Maintaining focus and direction on funding
Another benefit of clearly defining your problem at the beginning is that it helps you to stay on track when you move into generating ideas. Ideas can come thick and fast when you involve lots of different stakeholders and people from a wide range of sectors. As part of the programme, the National Trust spent a good chunk of time understanding the problem it really needed to solve. It set very clear targets and was able to keep focus all the way through their idea generation phase by asking themselves, ‘Does this decision help to solve our problem?’
External funding was seen to be absolutely essential to encouraging open innovation and the charities on the Open Innovation Programme had a number of ideas that could encourage more openness and innovation in the third sector:
- Develop diagnostic tools to help charities see the need for, and opportunity to use, open innovation. Lack of experience in the sector was seen to hold back organisations in understanding how and when innovation methods could be used.
- Avoid pressuring charitable organisations to be ‘perfect’. By not expecting perfect solutions, charities feel more comfortable about opening up internally to focus on removing barriers and tackling the real challenges.
- Understand and back ‘open’ innovation. A funder can give a stamp of approval which will help win people over internally to trial this new way of working. WWF and Scope, who worked in partnership, said it would have been very difficult to find a way to partner on a ground breaking project to test ways of increasing people’s philanthropy without backing from an external funder.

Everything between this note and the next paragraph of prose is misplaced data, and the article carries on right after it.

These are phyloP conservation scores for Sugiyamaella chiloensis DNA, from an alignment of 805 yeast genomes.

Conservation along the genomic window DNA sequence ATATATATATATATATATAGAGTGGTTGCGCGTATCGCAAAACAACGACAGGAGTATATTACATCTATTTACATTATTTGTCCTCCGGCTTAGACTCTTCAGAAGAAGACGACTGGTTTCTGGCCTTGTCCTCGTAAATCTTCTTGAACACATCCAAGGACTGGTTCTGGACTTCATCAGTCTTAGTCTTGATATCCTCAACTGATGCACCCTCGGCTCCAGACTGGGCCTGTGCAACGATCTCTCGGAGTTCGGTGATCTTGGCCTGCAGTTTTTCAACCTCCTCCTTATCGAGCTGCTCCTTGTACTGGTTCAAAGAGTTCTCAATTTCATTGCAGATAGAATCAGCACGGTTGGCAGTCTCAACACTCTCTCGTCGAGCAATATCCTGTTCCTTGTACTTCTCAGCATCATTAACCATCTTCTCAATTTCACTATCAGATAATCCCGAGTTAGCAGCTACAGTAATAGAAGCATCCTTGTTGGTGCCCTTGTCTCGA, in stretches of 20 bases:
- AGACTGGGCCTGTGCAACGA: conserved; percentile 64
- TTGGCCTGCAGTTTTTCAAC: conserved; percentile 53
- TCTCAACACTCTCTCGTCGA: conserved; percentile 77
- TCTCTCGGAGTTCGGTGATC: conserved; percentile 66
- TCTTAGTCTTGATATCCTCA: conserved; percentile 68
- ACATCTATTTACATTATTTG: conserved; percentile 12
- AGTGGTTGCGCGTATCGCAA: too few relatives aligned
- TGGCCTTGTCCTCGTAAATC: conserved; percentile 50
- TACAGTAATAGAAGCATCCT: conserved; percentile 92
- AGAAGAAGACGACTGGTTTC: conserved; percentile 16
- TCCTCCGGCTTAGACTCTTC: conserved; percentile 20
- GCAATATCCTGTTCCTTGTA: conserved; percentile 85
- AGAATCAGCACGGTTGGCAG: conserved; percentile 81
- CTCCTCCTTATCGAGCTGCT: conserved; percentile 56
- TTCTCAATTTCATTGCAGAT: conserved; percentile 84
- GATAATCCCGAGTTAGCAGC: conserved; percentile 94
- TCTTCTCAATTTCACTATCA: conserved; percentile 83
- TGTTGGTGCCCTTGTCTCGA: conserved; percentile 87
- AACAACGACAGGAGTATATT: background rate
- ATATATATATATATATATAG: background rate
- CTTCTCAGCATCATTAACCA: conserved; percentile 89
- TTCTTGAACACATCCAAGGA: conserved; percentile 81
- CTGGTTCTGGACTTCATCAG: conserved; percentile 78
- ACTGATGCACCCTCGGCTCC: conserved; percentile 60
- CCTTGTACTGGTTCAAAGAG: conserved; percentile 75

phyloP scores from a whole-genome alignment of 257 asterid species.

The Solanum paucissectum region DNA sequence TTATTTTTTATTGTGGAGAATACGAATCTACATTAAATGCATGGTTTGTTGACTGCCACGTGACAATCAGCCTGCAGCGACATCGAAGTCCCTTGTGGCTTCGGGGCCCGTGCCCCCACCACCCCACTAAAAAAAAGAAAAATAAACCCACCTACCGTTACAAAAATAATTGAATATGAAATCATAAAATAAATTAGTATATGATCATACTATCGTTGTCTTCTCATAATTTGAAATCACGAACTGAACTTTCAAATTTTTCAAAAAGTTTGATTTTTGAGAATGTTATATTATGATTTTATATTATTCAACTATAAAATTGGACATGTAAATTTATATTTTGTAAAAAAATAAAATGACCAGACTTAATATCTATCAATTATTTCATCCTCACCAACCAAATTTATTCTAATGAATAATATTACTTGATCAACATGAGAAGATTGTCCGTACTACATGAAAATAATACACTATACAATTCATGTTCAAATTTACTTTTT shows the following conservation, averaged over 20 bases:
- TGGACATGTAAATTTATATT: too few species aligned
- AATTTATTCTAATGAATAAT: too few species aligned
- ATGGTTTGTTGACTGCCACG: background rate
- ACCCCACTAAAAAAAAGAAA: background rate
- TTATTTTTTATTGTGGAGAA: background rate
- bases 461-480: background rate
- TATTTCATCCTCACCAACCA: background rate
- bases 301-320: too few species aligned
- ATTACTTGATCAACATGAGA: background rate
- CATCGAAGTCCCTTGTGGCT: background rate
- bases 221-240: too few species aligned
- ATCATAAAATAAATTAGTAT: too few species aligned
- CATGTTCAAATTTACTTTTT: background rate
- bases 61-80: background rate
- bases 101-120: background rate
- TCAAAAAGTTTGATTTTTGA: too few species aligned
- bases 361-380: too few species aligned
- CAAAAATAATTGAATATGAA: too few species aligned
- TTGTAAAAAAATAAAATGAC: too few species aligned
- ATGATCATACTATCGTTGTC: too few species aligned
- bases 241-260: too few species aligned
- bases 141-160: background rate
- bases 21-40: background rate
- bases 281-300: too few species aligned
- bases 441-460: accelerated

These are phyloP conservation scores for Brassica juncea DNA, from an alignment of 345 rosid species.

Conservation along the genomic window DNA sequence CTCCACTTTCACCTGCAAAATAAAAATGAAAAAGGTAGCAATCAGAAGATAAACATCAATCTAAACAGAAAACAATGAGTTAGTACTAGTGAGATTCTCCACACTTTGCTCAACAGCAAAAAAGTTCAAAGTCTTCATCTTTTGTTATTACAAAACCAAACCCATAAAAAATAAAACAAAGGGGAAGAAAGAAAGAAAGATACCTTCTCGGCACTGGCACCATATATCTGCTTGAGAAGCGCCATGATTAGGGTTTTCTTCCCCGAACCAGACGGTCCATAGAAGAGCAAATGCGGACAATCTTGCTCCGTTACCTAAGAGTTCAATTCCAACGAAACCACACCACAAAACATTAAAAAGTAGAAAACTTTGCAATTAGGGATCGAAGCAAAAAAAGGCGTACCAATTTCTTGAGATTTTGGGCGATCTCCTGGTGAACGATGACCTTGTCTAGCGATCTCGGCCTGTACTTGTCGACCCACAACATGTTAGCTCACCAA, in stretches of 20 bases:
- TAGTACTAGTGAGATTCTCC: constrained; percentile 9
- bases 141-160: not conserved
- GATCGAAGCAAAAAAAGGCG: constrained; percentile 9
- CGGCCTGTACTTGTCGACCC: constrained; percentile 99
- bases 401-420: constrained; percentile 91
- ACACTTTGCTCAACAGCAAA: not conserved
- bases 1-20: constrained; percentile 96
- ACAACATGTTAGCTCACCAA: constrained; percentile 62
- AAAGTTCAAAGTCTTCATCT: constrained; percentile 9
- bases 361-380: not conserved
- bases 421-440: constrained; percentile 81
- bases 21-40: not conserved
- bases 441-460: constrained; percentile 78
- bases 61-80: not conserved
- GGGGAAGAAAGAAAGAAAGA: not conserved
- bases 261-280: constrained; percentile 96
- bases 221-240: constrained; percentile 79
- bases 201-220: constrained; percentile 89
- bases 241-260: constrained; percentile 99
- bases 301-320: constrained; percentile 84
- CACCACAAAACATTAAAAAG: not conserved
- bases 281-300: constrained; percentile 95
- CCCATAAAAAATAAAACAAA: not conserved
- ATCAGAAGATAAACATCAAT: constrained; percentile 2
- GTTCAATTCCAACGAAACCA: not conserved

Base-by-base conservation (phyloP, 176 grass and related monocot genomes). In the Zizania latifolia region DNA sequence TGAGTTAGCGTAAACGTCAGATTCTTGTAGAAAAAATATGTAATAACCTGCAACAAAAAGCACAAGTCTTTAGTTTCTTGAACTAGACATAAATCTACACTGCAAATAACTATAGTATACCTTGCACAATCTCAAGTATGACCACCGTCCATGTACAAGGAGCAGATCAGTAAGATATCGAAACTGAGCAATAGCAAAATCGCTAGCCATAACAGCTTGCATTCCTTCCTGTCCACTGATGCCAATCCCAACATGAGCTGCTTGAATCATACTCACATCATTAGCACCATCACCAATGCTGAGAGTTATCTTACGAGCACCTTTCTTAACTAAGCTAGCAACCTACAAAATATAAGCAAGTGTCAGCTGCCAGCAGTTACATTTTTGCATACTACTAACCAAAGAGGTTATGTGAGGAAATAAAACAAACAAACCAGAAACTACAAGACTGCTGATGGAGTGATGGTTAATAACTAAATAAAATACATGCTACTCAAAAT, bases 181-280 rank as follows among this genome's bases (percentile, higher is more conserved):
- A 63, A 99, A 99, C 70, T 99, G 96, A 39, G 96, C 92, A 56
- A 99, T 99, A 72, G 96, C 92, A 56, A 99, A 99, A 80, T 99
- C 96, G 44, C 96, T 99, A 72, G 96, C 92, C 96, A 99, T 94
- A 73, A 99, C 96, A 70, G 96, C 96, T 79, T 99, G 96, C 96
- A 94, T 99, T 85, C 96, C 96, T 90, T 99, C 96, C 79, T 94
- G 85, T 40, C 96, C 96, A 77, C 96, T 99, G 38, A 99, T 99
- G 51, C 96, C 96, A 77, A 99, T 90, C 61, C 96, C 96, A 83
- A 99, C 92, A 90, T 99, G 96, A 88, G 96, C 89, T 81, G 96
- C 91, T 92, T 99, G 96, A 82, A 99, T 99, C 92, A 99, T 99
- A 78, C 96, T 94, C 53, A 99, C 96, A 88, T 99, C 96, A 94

- Encourage a culture of learning through maintenance of a learning diary for the project to record the development of projects and reflect on where there are opportunities to learn and what things could be done differently next time for the next innovation phase.
- Consider phased funding and support to find better outcomes. Phases, with timescales relevant to individual charities, could be to help understand challenges clearly and network with others to find shared problems; to explore ideas with partners from across all sectors and generate an idea to pilot; for piloting and results collaboration; to help with understanding scaling up pilot projects and moving on.
- Think about influencing other funders and support bodies and persuading them to use these helpful practices.
- Develop awards around using open innovation including risk management and partnership development.
It is fair to say that being open with innovation is not natural for the charity sector. The sector needs help evidencing how open innovation can work and collaboration with funders is a significant part of that process. The future will likely see some great initiatives come about, and at the heart of the solution, I imagine there will be a diverse cross-sector team breathing life into the ideas supported with appropriate and innovative funders.